Iranian President Mahmoud Ahmadinejad appears to have been arrested and held for questioning for seven hours this week by order of Supreme Leader Ali Khamenei.
Ahmadinejad was quizzed about his campaign to promote his favored candidate in the much-anticipated June 14 election of the Islamic Republic’s seventh president.
I have collated these two reports, one detailing news of his arrest and questioning and the other shedding light on Ahmadinejad’s campaign for his chosen successor.
By Reza Kahlili, writing for World Net Daily (WND) under the title “Iran source: President Ahmadinejad arrested”:
Iranian President Mahmoud Ahmadinejad was arrested and held for seven hours Monday and warned to keep his mouth shut about matters detrimental to the Islamic regime before he was released, according to a source within the Revolutionary Guard’s intelligence unit.
After his visit to Tehran’s 26th international book fair Monday (April 29), the source said the head of Ahmadinejad’s security team informed the Iranian president that he had been asked to appear at the supreme leader’s office for an urgent matter.
On the way to the meeting, contact between the security team within the president’s convoy was disconnected while three other cars joined the convoy, instructing the lead car to take a different direction. Ahmadinejad, instead of being taken to the supreme leader’s office, was taken to a secret location in one of the buildings belonging to the Foreign Ministry, which is under the control of the Revolutionary Guards’ intelligence unit.
As soon as Ahmadinejad exited the car, he and his security team were involved in an altercation with Guards’ members in which his team was disarmed and communications equipment confiscated. Ahmadinejad was then forced to enter an office belonging to Hossein Taeb, the head of the Guards’ intelligence, located underneath the building.
As this was happening, the source said, hundreds of other Guards’ members from the intelligence unit sought out Ahmadinejad’s associates throughout Tehran and questioned them on the existence of documents detrimental to the regime.
Ahmadinejad was questioned for hours in a meeting with Taeb; Asghar Hejazi, the head of intelligence at the supreme leader’s office; Mojtaba Khamenei, the supreme leader’s son; and Gholam Hossein Mohseni Ejei, the attorney general. He was warned to back down from his claims against regime officials and given an ultimatum. The source added that Ahmadinejad was released back to his security team at 11:45 p.m. Monday, Tehran time.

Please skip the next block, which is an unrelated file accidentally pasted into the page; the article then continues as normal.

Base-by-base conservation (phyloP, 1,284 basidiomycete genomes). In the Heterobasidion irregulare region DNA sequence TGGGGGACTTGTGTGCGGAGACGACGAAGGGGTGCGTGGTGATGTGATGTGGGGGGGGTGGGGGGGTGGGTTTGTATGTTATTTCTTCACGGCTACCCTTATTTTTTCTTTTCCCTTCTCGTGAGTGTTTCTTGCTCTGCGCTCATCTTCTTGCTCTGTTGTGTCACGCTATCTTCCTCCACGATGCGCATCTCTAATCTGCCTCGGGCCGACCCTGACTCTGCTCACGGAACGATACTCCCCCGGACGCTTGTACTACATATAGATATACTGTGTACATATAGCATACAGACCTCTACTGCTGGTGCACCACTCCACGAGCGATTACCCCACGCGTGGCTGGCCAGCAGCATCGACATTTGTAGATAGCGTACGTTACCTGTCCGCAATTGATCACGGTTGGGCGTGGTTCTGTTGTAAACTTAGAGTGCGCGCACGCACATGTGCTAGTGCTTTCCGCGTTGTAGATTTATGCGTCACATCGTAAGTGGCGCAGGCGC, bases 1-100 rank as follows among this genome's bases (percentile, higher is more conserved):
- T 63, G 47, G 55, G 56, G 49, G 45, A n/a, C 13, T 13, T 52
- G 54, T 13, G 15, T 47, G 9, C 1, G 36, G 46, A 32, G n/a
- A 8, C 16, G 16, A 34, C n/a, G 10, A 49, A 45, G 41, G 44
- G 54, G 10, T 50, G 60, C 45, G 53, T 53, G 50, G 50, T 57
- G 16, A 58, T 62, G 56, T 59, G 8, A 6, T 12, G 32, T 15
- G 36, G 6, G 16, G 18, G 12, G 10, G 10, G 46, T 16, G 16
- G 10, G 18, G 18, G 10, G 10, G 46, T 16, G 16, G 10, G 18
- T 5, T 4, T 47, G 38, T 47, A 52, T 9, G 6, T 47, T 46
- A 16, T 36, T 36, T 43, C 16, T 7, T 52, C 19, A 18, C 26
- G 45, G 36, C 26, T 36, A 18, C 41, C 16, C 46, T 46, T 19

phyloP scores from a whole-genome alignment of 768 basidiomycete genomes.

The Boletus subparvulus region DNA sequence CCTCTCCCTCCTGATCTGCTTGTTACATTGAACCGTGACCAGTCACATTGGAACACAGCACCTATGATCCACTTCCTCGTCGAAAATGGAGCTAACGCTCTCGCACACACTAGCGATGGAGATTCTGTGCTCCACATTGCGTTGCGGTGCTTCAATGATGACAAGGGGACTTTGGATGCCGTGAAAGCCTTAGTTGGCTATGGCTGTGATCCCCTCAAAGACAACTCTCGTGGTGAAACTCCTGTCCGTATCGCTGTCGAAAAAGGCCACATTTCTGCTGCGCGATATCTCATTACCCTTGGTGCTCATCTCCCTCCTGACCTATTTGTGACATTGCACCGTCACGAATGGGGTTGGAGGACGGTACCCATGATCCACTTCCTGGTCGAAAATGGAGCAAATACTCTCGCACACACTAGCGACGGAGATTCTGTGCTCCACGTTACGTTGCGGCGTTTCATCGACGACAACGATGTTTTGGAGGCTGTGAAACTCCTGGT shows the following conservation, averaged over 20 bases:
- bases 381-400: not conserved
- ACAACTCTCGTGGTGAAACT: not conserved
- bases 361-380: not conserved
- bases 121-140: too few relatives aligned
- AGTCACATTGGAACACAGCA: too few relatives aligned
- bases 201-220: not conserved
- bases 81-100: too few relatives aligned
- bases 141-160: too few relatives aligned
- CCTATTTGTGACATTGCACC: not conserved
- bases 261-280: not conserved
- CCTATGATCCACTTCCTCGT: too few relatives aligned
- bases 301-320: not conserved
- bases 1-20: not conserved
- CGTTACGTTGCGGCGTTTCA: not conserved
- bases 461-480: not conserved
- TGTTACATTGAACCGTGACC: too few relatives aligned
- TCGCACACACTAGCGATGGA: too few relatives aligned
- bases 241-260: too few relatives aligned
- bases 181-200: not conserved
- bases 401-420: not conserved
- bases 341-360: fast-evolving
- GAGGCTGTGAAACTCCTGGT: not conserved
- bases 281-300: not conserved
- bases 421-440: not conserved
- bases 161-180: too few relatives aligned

Earlier, the regime’s media outlet Baztab reported that with just days remaining for the registration of presidential candidates, Ahmadinejad warned associates that if his hand-picked candidate to succeed him, a close confidant and a top adviser, Esfandiar Rahim Mashaei, was rejected as a candidate, then he would reveal tapes that will show the regime defrauded the voters in the 2009 presidential election.
One tape reportedly quotes officials as telling Ahmadinejad in 2009 that they will announce his total winning tally as 24 million votes where the real number was 16 million. In the same tape, Ahmadinejad insisted that the officials not do that. The Baztab site was immediately taken down by the regime’s security forces and is still offline.
Millions of Iranians took to the streets after the 2009 election results were reported, calling Ahmadinejad’s 62 percent tally of voters a fraud and demanding a free election. Thousands were arrested, with many tortured and executed. Ahmadinejad’s opponents, Mir Hossein Mousavi and Mehdi Karroubi, have been under house arrest ever since.
Under the constitution of the Islamic Republic, the 12-member Guardian Council decides the eligibility of who can run for office in the country, and anyone with any history of opposing the regime is barred from participation. The council is made up of six Islamic faqihs (experts in Islamic law) appointed by the supreme leader and six jurists nominated by the head of the Judiciary (who is himself appointed by the supreme leader), and then approved by parliament.
Ahmadinejad had previously warned that he would release documents not only on high-ranking Guards officers but also on leading members of parliament and the Justice Department that prove financial fraud.
The source added that it will be interesting to see if Ahmadinejad takes the warning or if he creates more problems with the regime, but one thing is sure: He could end up dead if he doesn’t.
The public relations office of the Iranian president subsequently issued a press release rejecting the existence of such a tape that points to fraud in the 2009 elections. In its release, it stated that publishing such news, by the regime’s media Baztab, is only with the intention of creating instability before the upcoming elections.